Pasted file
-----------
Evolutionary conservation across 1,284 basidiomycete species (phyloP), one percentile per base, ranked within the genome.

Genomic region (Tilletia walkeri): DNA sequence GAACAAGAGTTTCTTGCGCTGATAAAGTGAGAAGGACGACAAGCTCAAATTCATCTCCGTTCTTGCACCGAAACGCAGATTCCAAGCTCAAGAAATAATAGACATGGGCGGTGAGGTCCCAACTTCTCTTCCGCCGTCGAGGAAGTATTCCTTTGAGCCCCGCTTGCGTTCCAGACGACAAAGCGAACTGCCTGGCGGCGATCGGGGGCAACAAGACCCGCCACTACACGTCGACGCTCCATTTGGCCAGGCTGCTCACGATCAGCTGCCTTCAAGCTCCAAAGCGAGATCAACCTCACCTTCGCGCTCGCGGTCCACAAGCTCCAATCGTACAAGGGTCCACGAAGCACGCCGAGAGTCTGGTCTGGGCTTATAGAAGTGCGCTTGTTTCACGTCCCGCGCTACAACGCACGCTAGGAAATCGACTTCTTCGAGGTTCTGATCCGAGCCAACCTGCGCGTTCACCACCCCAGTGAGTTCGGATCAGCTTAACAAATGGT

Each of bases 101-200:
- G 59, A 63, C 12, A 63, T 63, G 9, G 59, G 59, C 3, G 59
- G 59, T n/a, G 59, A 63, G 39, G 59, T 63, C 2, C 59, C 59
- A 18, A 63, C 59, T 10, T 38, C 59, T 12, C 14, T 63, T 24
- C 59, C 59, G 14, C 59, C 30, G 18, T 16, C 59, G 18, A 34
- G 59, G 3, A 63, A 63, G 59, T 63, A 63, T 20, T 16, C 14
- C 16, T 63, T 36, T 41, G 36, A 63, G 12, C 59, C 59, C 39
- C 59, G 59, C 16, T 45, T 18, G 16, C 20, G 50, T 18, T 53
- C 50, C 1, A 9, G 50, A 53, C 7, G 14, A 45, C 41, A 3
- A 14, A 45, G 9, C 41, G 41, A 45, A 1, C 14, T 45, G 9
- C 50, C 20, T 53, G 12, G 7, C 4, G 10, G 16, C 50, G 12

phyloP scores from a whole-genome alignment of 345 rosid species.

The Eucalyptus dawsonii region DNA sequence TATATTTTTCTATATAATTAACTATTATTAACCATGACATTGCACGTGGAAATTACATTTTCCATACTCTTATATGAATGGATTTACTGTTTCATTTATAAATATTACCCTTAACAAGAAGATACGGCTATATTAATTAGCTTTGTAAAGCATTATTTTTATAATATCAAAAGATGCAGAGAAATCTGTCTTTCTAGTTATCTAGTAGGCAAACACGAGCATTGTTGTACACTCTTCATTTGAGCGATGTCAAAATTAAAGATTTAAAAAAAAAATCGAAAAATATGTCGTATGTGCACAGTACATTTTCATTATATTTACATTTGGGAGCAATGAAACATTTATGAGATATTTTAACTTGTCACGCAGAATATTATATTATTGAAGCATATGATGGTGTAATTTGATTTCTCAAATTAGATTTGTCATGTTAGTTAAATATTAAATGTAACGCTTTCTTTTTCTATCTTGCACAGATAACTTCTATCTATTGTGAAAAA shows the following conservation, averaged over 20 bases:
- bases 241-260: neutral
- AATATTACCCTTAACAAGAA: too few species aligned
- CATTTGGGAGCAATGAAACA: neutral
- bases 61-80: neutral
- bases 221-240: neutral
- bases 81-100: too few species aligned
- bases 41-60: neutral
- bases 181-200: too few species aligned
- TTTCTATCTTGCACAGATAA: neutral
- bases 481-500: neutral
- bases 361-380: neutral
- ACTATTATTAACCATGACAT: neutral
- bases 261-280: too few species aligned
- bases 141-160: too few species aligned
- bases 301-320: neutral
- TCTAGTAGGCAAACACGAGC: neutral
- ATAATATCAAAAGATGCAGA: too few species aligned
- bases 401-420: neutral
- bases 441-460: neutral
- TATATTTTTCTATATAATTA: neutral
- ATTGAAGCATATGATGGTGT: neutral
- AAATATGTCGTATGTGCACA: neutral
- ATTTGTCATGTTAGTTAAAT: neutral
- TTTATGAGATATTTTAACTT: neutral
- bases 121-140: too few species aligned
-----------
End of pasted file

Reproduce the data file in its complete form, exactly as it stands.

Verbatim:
Evolutionary conservation across 1,284 basidiomycete species (phyloP), one percentile per base, ranked within the genome.

Genomic region (Tilletia walkeri): DNA sequence GAACAAGAGTTTCTTGCGCTGATAAAGTGAGAAGGACGACAAGCTCAAATTCATCTCCGTTCTTGCACCGAAACGCAGATTCCAAGCTCAAGAAATAATAGACATGGGCGGTGAGGTCCCAACTTCTCTTCCGCCGTCGAGGAAGTATTCCTTTGAGCCCCGCTTGCGTTCCAGACGACAAAGCGAACTGCCTGGCGGCGATCGGGGGCAACAAGACCCGCCACTACACGTCGACGCTCCATTTGGCCAGGCTGCTCACGATCAGCTGCCTTCAAGCTCCAAAGCGAGATCAACCTCACCTTCGCGCTCGCGGTCCACAAGCTCCAATCGTACAAGGGTCCACGAAGCACGCCGAGAGTCTGGTCTGGGCTTATAGAAGTGCGCTTGTTTCACGTCCCGCGCTACAACGCACGCTAGGAAATCGACTTCTTCGAGGTTCTGATCCGAGCCAACCTGCGCGTTCACCACCCCAGTGAGTTCGGATCAGCTTAACAAATGGT

Each of bases 101-200:
- G 59, A 63, C 12, A 63, T 63, G 9, G 59, G 59, C 3, G 59
- G 59, T n/a, G 59, A 63, G 39, G 59, T 63, C 2, C 59, C 59
- A 18, A 63, C 59, T 10, T 38, C 59, T 12, C 14, T 63, T 24
- C 59, C 59, G 14, C 59, C 30, G 18, T 16, C 59, G 18, A 34
- G 59, G 3, A 63, A 63, G 59, T 63, A 63, T 20, T 16, C 14
- C 16, T 63, T 36, T 41, G 36, A 63, G 12, C 59, C 59, C 39
- C 59, G 59, C 16, T 45, T 18, G 16, C 20, G 50, T 18, T 53
- C 50, C 1, A 9, G 50, A 53, C 7, G 14, A 45, C 41, A 3
- A 14, A 45, G 9, C 41, G 41, A 45, A 1, C 14, T 45, G 9
- C 50, C 20, T 53, G 12, G 7, C 4, G 10, G 16, C 50, G 12

phyloP scores from a whole-genome alignment of 345 rosid species.

The Eucalyptus dawsonii region DNA sequence TATATTTTTCTATATAATTAACTATTATTAACCATGACATTGCACGTGGAAATTACATTTTCCATACTCTTATATGAATGGATTTACTGTTTCATTTATAAATATTACCCTTAACAAGAAGATACGGCTATATTAATTAGCTTTGTAAAGCATTATTTTTATAATATCAAAAGATGCAGAGAAATCTGTCTTTCTAGTTATCTAGTAGGCAAACACGAGCATTGTTGTACACTCTTCATTTGAGCGATGTCAAAATTAAAGATTTAAAAAAAAAATCGAAAAATATGTCGTATGTGCACAGTACATTTTCATTATATTTACATTTGGGAGCAATGAAACATTTATGAGATATTTTAACTTGTCACGCAGAATATTATATTATTGAAGCATATGATGGTGTAATTTGATTTCTCAAATTAGATTTGTCATGTTAGTTAAATATTAAATGTAACGCTTTCTTTTTCTATCTTGCACAGATAACTTCTATCTATTGTGAAAAA shows the following conservation, averaged over 20 bases:
- bases 241-260: neutral
- AATATTACCCTTAACAAGAA: too few species aligned
- CATTTGGGAGCAATGAAACA: neutral
- bases 61-80: neutral
- bases 221-240: neutral
- bases 81-100: too few species aligned
- bases 41-60: neutral
- bases 181-200: too few species aligned
- TTTCTATCTTGCACAGATAA: neutral
- bases 481-500: neutral
- bases 361-380: neutral
- ACTATTATTAACCATGACAT: neutral
- bases 261-280: too few species aligned
- bases 141-160: too few species aligned
- bases 301-320: neutral
- TCTAGTAGGCAAACACGAGC: neutral
- ATAATATCAAAAGATGCAGA: too few species aligned
- bases 401-420: neutral
- bases 441-460: neutral
- TATATTTTTCTATATAATTA: neutral
- ATTGAAGCATATGATGGTGT: neutral
- AAATATGTCGTATGTGCACA: neutral
- ATTTGTCATGTTAGTTAAAT: neutral
- TTTATGAGATATTTTAACTT: neutral
- bases 121-140: too few species aligned